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Helping Cyclists Get a Bad Name

spen666spen666 Posts: 17,709
edited December 2010 in Commuting general
Over the last few days, I have hadcause to drive my car through streets broad and narrow .... in London and have to say the behaviour of many cyclists (not all) that I saw was such as to make me realise why other road users seemingly dislike cyclists. Examples of such behaviour include:

a) A high % riding with no or ineffective lights. You can buy a set of lights for £20. Surely your life is worth this much. This is usually combined with wearing dark and non reflective clothing to complete the stealth effect

b) changing lane/ position / turning across traffic without looking. Typically riding in gutter up to rear of parked vehicle then trying to ride round it from 1" away from rear bumper, but without ever looking behind to check it is safe to change position

c) riding on pavement and ringing bell "angrily" at anyone who dares to be walking on the pavement- more ringing etc when not a shared use pavement.
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  • bigmatbigmat Posts: 5,111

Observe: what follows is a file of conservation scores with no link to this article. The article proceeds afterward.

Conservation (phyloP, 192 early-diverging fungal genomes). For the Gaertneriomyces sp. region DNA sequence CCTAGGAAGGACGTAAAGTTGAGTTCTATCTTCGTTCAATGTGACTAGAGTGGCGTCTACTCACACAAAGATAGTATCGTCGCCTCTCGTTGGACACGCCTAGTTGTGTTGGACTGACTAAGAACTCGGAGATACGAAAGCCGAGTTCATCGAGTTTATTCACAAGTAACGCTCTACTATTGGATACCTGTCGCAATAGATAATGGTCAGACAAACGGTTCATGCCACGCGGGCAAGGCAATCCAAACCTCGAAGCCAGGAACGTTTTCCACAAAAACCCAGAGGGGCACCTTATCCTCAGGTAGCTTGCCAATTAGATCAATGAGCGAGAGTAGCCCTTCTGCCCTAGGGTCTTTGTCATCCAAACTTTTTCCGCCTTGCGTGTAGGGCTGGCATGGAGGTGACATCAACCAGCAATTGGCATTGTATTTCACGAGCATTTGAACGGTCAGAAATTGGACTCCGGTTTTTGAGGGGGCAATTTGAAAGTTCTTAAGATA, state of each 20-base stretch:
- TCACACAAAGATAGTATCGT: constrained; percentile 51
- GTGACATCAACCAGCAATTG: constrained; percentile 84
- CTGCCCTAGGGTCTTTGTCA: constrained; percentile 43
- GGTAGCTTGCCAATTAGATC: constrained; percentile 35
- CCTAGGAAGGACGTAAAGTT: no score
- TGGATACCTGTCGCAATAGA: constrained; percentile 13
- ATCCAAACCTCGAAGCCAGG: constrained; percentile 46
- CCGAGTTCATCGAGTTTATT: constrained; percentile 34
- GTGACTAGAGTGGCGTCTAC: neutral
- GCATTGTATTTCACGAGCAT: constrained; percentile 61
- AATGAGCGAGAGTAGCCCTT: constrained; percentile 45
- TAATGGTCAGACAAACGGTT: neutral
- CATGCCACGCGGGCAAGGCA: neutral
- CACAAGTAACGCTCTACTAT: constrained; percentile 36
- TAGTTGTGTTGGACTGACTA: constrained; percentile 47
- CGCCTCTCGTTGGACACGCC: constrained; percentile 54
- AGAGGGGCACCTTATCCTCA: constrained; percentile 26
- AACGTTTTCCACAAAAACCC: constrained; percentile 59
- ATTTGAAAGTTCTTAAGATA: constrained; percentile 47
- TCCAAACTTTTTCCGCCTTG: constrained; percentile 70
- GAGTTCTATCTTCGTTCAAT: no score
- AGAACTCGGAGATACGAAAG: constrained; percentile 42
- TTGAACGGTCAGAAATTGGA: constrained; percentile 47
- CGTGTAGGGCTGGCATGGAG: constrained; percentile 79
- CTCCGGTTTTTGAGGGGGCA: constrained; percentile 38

spen666 wrote:
    Over the last few days, I have hadcause to drive my car through streets broad and narrow .... in London and have to say the behaviour of many cyclists (not all) that I saw was such as to make me realise why other road users seemingly dislike cyclists. Examples of such behaviour include:

    a) A high % riding with no or ineffective lights. You can buy a set of lights for £20. Surely your life is worth this much. This is usually combined with wearing dark and non reflective clothing to complete the stealth effect

    b) changing lane/ position / turning across traffic without looking. Typically riding in gutter up to rear of parked vehicle then trying to ride round it from 1" away from rear bumper, but without ever looking behind to check it is safe to change position